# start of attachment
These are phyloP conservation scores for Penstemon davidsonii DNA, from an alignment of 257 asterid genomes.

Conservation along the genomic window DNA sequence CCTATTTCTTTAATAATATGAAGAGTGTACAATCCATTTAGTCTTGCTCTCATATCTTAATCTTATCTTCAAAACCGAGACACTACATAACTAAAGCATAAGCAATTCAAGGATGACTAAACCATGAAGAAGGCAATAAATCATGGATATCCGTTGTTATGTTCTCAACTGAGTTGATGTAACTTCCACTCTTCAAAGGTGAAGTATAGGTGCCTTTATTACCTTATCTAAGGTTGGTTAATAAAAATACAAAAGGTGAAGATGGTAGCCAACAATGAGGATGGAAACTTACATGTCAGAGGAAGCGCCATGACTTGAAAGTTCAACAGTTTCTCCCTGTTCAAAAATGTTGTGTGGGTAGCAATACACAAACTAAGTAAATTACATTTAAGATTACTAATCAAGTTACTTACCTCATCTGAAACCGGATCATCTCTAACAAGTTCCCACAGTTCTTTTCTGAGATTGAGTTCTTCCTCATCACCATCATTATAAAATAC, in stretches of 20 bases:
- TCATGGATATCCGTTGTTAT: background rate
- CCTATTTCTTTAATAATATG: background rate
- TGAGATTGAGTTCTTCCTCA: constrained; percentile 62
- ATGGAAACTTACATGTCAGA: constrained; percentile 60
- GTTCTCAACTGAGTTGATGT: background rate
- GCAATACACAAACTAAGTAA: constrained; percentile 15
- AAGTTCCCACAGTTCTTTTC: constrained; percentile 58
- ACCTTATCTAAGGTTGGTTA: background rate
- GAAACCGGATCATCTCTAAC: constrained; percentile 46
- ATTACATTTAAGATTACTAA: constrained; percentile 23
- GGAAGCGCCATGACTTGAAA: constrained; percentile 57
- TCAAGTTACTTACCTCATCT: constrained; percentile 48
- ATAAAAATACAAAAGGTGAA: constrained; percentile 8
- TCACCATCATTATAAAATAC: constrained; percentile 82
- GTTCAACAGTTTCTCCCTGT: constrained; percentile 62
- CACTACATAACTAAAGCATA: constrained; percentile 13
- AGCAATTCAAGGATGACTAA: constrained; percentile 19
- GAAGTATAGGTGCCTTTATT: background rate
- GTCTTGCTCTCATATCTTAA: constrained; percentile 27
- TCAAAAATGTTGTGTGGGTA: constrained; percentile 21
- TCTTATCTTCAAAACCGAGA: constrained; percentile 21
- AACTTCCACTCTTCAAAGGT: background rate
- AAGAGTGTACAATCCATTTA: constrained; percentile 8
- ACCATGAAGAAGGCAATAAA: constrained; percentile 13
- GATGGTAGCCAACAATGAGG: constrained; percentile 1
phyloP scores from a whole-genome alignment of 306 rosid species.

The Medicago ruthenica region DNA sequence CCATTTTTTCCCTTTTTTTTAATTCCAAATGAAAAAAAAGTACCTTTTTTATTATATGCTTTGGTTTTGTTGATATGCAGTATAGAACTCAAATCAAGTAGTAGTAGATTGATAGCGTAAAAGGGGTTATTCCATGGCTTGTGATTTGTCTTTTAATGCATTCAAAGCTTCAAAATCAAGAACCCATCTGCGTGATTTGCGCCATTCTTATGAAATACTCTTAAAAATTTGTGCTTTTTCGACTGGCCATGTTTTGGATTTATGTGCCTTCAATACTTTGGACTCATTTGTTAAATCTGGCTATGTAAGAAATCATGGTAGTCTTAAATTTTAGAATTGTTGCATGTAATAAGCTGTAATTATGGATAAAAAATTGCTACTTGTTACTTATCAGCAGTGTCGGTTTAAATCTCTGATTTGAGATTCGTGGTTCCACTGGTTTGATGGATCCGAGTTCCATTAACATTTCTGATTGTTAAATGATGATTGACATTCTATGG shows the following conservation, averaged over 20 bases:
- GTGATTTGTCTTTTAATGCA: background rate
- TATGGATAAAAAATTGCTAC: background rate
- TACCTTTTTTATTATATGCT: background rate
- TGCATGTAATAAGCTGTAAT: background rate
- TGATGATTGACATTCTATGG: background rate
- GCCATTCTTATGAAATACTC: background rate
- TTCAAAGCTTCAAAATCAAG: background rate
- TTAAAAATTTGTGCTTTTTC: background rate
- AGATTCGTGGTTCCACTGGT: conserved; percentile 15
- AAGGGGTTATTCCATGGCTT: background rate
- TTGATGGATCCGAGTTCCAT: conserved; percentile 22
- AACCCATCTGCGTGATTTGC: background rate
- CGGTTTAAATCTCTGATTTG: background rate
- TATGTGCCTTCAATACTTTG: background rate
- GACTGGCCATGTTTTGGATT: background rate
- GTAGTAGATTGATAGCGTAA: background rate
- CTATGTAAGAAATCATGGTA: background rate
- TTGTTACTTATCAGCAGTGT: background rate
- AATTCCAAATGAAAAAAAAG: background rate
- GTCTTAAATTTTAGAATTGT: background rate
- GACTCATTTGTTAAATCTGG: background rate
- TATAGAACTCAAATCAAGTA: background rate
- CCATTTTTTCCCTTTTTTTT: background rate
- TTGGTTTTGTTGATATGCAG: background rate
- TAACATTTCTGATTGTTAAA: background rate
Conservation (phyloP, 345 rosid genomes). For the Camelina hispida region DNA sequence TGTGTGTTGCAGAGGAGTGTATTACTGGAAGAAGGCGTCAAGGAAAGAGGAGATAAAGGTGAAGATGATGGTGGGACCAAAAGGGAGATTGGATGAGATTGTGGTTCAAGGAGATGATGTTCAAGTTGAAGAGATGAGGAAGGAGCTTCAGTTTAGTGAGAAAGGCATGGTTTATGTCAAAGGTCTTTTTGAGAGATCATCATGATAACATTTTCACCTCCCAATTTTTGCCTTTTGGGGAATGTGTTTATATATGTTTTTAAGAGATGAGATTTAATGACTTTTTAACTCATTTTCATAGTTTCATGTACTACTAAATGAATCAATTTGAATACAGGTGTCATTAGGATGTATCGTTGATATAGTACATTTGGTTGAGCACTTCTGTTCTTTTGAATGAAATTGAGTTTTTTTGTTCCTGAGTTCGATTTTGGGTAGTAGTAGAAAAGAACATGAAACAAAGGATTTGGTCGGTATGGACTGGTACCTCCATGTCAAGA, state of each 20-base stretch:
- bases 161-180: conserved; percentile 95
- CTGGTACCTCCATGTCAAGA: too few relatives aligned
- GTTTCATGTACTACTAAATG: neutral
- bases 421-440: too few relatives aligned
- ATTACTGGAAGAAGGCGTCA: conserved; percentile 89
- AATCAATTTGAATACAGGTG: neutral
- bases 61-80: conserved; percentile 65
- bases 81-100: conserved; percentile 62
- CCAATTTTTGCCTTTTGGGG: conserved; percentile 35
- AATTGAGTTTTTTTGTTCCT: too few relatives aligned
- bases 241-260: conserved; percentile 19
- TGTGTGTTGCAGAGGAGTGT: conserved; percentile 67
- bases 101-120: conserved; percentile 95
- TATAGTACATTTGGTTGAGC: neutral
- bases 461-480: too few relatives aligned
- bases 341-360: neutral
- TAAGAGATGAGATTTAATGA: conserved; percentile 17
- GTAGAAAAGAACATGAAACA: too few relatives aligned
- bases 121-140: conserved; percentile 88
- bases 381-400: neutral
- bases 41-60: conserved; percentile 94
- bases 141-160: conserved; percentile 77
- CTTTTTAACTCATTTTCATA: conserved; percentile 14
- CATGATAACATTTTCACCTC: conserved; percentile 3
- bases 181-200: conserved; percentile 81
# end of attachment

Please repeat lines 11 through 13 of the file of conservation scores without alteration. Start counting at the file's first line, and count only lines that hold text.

- GAAACCGGATCATCTCTAAC: constrained; percentile 46
- ATTACATTTAAGATTACTAA: constrained; percentile 23
- GGAAGCGCCATGACTTGAAA: constrained; percentile 57